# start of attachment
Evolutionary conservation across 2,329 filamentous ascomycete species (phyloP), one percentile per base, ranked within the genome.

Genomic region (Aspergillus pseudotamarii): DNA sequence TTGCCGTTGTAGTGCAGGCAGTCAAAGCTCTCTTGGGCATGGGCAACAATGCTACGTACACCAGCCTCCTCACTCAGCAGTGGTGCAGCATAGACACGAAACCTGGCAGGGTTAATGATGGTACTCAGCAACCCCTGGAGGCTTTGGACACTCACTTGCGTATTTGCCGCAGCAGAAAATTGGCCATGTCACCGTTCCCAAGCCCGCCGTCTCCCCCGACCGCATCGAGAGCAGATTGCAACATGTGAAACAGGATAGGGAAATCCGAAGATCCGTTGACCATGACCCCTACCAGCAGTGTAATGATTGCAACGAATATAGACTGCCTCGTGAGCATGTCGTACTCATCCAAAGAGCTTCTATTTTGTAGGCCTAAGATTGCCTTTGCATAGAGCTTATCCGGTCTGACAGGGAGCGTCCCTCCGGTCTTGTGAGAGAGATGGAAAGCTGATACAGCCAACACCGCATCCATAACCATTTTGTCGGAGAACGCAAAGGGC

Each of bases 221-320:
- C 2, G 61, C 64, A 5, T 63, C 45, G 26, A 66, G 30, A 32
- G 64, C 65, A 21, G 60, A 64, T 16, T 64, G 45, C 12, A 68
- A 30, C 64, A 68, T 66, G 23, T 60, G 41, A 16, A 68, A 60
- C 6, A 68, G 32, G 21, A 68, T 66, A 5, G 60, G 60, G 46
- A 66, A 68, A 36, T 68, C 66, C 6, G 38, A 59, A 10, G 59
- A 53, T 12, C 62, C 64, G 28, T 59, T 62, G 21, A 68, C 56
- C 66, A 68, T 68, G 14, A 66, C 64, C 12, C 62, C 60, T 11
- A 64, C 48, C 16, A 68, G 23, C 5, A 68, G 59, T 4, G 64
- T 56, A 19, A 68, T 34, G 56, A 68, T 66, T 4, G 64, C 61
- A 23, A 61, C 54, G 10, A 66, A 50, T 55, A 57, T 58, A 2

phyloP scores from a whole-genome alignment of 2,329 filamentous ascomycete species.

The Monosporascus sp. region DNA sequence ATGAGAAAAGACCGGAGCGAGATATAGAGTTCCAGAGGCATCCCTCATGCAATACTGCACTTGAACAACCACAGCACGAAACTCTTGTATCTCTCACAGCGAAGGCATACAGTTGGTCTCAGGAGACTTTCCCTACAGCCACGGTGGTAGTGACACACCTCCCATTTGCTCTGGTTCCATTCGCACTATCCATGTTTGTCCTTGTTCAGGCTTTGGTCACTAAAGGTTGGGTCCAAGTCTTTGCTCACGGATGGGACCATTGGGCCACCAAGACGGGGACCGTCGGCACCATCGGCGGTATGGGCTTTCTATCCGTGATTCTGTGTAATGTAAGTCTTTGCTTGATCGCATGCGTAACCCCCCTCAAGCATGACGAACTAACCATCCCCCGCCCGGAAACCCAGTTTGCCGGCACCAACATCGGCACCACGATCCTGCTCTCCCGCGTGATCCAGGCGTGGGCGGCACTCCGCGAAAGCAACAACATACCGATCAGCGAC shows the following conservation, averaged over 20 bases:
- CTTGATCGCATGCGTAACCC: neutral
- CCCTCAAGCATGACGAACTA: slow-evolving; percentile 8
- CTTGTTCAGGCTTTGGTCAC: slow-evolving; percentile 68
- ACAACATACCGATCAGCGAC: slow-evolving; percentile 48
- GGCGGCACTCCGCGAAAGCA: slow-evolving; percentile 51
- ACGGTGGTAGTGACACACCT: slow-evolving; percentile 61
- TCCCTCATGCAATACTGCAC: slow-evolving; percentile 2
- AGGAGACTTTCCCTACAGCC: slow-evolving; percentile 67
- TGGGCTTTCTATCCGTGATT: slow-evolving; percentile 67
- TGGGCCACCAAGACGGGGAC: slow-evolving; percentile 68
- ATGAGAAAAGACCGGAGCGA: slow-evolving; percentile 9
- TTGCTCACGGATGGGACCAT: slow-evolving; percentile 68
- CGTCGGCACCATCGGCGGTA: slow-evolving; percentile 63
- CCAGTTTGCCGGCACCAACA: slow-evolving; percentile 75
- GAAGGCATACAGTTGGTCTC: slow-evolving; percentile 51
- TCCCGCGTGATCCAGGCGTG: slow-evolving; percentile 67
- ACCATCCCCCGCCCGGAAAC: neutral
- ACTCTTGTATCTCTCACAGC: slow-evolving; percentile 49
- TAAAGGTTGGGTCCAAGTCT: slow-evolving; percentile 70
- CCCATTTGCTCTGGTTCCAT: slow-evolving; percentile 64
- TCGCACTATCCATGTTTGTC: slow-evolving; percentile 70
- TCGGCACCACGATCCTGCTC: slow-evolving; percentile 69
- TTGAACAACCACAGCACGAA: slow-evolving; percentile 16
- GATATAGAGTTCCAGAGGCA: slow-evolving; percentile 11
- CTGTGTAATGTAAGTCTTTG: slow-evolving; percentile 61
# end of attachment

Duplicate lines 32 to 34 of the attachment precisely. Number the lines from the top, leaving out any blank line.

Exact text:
- ACCATCCCCCGCCCGGAAAC: neutral
- ACTCTTGTATCTCTCACAGC: slow-evolving; percentile 49
- TAAAGGTTGGGTCCAAGTCT: slow-evolving; percentile 70